Sheriff Says So Many Lives Changed July 8th - WLOX.com - The News for South Mississippi

08/02/03

Sheriff Says So Many Lives Changed July 8th

Sheriff Billy Sollie played the 9-11 tapes from that day for the graduating clase of the law enforcement academy in Long Beach. He described an incredible crime scene and the tapes captured the un-divided attention of both the graduates and the guests.

 The Lauderdale Sheriff's dispatcher answered the first 911 call at 9:43 the morning of July 8th. It was a surprisingly calm employee inside the Lockheed plant. On the tape a dispatcher asks, "Who was doing the shooting, sir? The caller says, "It was four or five shots fired by Doug Williams." As officers rushed to the plant, another call came in. Dispatcher: "Do you know where the man is who was doing the shooting?" Caller: "I don't know right now but I seen a victim laying on the floor from where I'm standing at, looks like he's dead."

"At 9:43 my life, the lives of the men and women of the Lauderdale County Sheriff's Department, emergency medical staff who responded, our city of Meridian and the entire state of Mississippi, our lives have changed," says Sheriff Sollie.

 Perhaps the most chilling story was about the deputy left to guard the crime scene. The deputy listen over and over to the ringing of a cell phone that was attached to the belt of one of the victims. "Because that cell phone and that deceased person was part of a crime scene she couldn't go over and answer that cell phone. She couldn't go over and turn that cell phone off but what she did know was it was a family member calling saying 'mom are you okay?'"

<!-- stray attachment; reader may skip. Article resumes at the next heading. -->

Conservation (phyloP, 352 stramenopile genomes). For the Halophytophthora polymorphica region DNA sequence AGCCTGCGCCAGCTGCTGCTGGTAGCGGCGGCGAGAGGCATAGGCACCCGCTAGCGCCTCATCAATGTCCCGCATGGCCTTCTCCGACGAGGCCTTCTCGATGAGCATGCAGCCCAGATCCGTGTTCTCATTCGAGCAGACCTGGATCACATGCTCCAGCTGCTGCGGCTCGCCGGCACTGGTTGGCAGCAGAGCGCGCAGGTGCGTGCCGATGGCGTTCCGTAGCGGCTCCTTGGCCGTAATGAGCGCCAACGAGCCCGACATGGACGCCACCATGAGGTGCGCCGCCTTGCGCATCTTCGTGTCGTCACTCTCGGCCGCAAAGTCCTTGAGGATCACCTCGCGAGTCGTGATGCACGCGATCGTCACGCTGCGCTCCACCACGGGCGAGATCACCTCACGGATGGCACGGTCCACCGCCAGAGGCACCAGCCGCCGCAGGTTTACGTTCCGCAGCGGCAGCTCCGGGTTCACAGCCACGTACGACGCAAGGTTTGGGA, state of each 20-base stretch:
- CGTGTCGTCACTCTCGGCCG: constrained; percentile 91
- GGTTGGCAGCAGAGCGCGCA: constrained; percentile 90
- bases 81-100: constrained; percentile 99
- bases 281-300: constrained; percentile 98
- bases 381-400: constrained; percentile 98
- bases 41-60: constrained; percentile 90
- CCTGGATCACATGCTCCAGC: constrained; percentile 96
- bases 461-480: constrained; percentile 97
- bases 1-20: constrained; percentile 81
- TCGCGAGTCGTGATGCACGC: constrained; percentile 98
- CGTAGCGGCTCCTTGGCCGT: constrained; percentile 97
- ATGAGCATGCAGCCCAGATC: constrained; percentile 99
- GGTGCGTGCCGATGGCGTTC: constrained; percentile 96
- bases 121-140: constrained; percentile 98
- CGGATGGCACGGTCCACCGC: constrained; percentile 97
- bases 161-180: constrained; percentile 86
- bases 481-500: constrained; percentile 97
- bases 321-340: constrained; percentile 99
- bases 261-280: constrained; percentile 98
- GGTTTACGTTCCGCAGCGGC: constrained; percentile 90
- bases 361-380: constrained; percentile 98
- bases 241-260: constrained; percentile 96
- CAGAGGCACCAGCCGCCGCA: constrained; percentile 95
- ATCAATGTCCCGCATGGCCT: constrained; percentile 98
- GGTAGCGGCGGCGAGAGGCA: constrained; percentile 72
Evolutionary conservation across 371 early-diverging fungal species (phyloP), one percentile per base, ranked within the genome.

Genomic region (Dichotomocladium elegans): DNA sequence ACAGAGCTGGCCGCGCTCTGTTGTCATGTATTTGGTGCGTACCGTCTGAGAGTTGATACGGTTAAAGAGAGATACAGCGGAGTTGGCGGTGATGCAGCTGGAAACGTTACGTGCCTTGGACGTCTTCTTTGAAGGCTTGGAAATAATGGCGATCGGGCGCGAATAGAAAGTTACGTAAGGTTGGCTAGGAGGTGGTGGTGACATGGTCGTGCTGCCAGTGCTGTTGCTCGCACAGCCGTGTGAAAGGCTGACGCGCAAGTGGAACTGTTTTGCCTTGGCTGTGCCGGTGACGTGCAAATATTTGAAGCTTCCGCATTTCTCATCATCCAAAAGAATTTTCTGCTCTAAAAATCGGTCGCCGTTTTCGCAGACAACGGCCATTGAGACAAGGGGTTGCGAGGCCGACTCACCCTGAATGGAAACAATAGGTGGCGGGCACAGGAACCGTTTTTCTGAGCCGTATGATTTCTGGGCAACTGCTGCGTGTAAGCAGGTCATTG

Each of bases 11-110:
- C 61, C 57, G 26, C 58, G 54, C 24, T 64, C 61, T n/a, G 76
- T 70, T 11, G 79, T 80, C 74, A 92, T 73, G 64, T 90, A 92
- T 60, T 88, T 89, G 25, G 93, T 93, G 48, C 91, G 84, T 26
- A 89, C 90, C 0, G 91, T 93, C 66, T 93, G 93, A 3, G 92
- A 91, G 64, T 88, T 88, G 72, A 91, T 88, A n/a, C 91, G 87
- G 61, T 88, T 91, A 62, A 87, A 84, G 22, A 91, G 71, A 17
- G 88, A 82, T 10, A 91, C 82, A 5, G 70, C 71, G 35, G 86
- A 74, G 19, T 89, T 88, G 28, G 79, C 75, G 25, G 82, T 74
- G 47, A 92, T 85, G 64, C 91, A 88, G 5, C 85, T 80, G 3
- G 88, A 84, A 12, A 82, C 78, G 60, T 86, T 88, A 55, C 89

The sheriff's reminiscing of that terrible day left lasting impressions on the new law enforcment academy graduates. Officer Chris Sturdivant of the Natchez Police Department said, "Definitely hoping that I never have to do anything like that. Everybody has their worst moment but that was about as bad as you can get."  Biloxi Police Officer Susan Kimball said, "I think the biggest impression he left on me is how much he emphasized that police officers are human and they have the same emotions that lay people have. I think if we all use those emotions to our benefits in our job, it'll make us better police officers."

 Sheriff Sollie says he's having a tough time handling all the attention he's received since the shootings. He says it's his deputies who deserve the pat on the back.

Marcia Hill

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